Work Commandments Sound Awk, But Will Totally Make Your Career Better
Over the course of your career, it’s easy to lose sight of what you’re trying to accomplish and what sort of professional you hope to become. But what if there was a way you could have a road map of sorts to follow throughout your professional life to make things easier?
One thing to try: Create your own list of work commandments.
The idea comes from Gretchen Rubin, author of the bestselling book The Happiness Project, in which she details her yearlong journey to be happier in life. One of the cornerstones of Rubin’s book is her “happiness commandments”—which can be turned into really awesome work commandments.
As Rubin explains, creating “commandments” isn’t about giving yourself specific tasks to complete, but rather creating “overarching principles” (as she calls them) to guide you through life when making big and small decisions. Having your own principles can make choices easier, especially when obstacles and distractions appear. These can be as small as “Do I really want to answer this email?” to as big as “Do I really want to take that job opening?”
Rubin’s commandments are pretty simple (“Be Gretchen” and “Let it go” are just two of her 12 examples), but you may be wondering: How could these be turned into work-centric commandments, and which ones could you use? Based on Gretchen’s own principles, here are three examples you can use as inspiration when creating your own work commandments.
1. Chill Out
Like a lot of people, I have a tendency to get incredibly high strung and stressed when it comes to my work, so the constant reminder to take a chill pill is something I need.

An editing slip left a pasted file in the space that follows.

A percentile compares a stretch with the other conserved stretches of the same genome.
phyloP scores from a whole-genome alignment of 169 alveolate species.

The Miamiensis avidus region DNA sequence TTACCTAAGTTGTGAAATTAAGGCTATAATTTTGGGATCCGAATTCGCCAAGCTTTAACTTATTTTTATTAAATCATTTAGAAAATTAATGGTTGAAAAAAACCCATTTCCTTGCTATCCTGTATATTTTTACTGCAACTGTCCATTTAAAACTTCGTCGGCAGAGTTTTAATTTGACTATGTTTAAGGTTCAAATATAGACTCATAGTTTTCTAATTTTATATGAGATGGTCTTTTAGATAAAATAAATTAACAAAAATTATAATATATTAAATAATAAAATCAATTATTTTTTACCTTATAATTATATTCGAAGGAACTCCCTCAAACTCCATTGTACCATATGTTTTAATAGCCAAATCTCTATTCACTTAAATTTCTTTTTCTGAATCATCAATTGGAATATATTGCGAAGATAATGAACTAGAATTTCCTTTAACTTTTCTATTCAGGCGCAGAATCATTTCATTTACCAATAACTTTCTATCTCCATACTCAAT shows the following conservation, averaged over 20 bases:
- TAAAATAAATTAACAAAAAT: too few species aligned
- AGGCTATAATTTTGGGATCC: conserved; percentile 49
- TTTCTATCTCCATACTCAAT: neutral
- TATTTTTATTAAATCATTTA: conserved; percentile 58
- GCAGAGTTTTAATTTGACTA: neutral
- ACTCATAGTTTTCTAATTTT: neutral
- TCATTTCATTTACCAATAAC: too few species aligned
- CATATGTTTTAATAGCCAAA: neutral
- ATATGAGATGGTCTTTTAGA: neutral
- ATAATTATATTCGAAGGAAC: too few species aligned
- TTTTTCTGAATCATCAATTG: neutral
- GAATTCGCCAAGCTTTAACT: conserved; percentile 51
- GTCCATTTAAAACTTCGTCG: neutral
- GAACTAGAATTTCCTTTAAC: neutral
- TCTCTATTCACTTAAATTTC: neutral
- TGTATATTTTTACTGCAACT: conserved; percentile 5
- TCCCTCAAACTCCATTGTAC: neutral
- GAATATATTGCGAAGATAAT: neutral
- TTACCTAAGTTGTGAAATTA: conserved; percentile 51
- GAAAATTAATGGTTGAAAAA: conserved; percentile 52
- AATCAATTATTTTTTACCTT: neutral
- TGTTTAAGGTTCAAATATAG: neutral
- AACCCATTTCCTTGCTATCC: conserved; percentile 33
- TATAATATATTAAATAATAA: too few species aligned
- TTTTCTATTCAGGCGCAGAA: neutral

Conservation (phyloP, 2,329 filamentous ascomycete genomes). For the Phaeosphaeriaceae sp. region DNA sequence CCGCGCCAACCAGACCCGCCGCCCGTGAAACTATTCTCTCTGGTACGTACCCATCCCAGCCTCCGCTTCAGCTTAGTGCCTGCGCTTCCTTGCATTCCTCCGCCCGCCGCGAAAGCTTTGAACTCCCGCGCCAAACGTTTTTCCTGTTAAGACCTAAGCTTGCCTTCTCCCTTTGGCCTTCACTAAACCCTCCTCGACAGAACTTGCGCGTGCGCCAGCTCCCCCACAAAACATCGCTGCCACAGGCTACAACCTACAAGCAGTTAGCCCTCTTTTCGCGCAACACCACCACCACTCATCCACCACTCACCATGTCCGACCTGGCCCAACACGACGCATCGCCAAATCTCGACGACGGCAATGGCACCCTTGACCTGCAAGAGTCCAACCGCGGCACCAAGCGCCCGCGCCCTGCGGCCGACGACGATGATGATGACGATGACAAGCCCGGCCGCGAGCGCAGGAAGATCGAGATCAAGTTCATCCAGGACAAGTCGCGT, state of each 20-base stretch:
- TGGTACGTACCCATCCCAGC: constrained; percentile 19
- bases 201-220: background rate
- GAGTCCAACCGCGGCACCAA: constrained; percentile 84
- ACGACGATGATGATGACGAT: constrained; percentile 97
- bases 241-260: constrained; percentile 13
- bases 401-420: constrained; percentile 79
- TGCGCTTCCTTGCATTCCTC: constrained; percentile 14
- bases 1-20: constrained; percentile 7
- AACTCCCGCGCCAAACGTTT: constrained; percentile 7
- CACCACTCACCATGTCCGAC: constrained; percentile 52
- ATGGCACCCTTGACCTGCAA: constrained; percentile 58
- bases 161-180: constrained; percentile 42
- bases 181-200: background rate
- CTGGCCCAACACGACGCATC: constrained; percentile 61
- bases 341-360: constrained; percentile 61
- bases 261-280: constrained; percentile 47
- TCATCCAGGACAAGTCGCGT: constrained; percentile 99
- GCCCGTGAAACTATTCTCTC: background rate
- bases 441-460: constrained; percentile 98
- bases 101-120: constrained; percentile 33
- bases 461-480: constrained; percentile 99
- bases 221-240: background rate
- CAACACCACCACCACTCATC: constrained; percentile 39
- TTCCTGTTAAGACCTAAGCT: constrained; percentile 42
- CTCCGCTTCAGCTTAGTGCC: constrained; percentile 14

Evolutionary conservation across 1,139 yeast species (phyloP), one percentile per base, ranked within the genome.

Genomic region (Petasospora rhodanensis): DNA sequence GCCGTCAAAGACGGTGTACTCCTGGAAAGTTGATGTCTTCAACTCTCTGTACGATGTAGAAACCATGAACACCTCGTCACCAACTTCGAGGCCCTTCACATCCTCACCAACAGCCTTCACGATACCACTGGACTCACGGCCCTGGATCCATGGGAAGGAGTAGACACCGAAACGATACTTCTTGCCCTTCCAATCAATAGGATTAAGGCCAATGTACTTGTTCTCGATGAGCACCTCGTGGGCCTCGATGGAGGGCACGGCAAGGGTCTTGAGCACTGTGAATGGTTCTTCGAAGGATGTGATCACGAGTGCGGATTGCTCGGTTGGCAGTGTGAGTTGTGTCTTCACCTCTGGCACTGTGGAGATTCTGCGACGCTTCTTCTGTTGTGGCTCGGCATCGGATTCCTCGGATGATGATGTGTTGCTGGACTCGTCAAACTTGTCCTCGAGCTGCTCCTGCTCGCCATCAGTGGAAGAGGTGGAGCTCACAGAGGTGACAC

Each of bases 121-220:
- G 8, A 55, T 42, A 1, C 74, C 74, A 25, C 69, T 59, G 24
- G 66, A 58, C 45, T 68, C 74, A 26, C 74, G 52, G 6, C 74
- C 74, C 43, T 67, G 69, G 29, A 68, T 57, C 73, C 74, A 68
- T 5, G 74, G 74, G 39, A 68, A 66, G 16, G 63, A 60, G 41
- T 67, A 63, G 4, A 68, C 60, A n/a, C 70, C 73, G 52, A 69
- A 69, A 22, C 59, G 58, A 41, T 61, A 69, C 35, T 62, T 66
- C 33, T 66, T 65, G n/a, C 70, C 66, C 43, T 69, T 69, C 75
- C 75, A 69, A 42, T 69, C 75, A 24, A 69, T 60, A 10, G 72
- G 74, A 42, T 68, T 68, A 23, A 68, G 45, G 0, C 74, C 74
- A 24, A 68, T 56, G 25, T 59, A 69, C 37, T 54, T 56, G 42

How could you put this work commandment into practice? Have a plan for what to do when you feel your blood pressure rising and your head hurting from stress. For example, take deep breaths, do some yoga, or play that mindless app on your phone that allows you to forget everything.
Whatever you choose, it should be something that reduces your stress levels.
2. Finish it Now
Whether it’s that super long email you have to send to your boss or that expense report that’s been sitting on your desk for the entire work week, we all have things we put off constantly, hoping they’ll just disappear into thin air.
Instead of procrastinating, make an intense effort to finish everything (or almost everything) as it arrives instead of putting it off to a later date.
In my case, something I’ve talked about before is that I have a horrible tendency to leave easy-to-answer emails sitting on my inbox, rationalizing that I can just answer them later. Obviously, if I just got them done right then and there, that’d be some stress off my back right away.
The bottom line? Make a point of finishing things right away, or have an exact deadline for when you’ll get those pesky tasks out of the way. Don’t deal with the ambiguous “later.”
3. Get Out There
Another tendency many careerists have is to get so comfortable that they never get out of their work bubble to expand their opportunities. When was the last time you went to a networking event or an industry conference? Can you actually remember the last coffee meeting you had?
If you’re finding that the answers to these questions are murky, it’s time to step up your social game and put yourself out there. It never hurts to know more people, have more connections, and create more opportunities.
Of course, one important note about work commandments is that they should be unique to you—and should take a good deal of time to craft. A great way to begin thinking of commandments is to talk to other people about what they think your core beliefs and values are, as well as areas in which you can improve. From there, start reflecting on which character traits warrant your attention; these will be your commandments.
And remember: You need to have a system for sticking to them every day. Whether that means putting up Post-it notes at home and at your desk or getting your co-workers involved, find some way or another to stick to your commandments.
Photo of woman courtesy of Shutterstock.
Lily is a writer, editor, and social media manager, as well as co-founder of The Prospect, the world’s largest student-run college access organization. In addition to her writing with The Muse, she also serves as an editor at HelloFlo and Her Campus. Recently, she was named one of Glamour’s Top 10 College Women for her work helping underserved youth get into college. You can follow Lily on Twitter.More from this Author